The New Colleague

I’d like to welcome the newest member of the Department of Psychology, Dr Catherine Ortner!

Dr Ortner, who is currently at Thompson Rivers University, will be a Faculty Lecturer (in Arts), starting on July 1, 2013. She will be responsible for teaching courses in personality, abnormal psychology, and clinical psychology--courses which are very popular with many students. She gave a fantastic presentation when she was here for her interview earlier this year.

Although it may seem incongruent that the UofA is hiring someone new in a time of significant budgetary shortfalls, this position is actually not new. The previous Faculty Lecturer in this area, Dr Doug Wardell, retired in 2010. We’ve been looking for a full-time replacement ever since.

I’m looking forward to working with Dr Ortner, and I hope you enjoy her courses!

Why aren’t you studying?

Update 5/24/2013: Unfortunately, Dr Ortner has decided to pursue other options and won't be coming to the UofA. (Understandable, considering the uncertain budgetary future here in Alberta.) Best wishes to her in her future endeavours!

The Undergraduate Sociology Journal

JA, a former PSYCO 494: Human Factors and Ergonomics student of mine who is currently a graduate student in pediatrics, has a great opportunity to pass along:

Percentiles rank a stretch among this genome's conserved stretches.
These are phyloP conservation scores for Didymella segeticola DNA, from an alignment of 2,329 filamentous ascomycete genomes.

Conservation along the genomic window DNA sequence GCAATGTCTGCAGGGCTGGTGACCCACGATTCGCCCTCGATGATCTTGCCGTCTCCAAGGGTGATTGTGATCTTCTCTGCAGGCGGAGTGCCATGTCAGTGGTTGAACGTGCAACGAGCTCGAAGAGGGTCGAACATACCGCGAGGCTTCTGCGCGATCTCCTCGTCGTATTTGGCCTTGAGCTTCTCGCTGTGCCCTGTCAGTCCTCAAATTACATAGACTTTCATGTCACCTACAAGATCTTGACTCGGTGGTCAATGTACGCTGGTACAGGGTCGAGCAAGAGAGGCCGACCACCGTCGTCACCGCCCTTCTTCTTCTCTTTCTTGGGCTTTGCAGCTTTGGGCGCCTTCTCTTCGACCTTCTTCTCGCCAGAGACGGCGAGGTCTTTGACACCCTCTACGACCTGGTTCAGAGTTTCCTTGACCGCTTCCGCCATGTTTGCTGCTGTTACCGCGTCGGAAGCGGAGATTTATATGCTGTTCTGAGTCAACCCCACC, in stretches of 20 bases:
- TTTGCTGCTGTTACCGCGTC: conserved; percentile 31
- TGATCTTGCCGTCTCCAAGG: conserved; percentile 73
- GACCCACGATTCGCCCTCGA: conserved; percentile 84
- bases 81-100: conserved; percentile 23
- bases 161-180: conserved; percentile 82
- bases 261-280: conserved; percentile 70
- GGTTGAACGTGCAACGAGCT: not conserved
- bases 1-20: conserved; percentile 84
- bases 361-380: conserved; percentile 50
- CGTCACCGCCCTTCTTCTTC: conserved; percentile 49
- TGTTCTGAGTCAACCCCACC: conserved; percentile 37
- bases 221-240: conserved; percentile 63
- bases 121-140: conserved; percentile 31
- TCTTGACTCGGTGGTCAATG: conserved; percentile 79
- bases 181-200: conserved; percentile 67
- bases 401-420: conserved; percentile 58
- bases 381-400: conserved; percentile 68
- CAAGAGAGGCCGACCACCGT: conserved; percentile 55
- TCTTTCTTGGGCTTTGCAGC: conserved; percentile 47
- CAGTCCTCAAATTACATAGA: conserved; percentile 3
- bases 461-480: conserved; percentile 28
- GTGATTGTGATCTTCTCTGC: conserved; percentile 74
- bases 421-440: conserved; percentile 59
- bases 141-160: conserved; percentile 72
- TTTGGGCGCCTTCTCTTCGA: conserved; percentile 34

I wanted to mention something interesting to you. I am not sure if you have heard of the new Sociology undergraduate journal at the U of A called invoke, but I submitted my psych 494 term paper and it actually got accepted for the first issue! This is the website if you want to check it out:

Generally, I believe this journal will accept papers from a variety of disciplines, but I thought it would be good to pass onto psych. undergraduate students that if they already have a good paper already written, they might as well submit! I was able to take the edits you provided me with, and in turn my paper did get accepted and published. Looks great on the CV. I am currently in grad school and I have included this publication on all scholarship applications - it's better than just having abstracts and presentations.
Thanks for passing that along!

Why aren't you studying?

Update 4/24/2013: Bad news from Evan Shillabeer, editor of Invoke: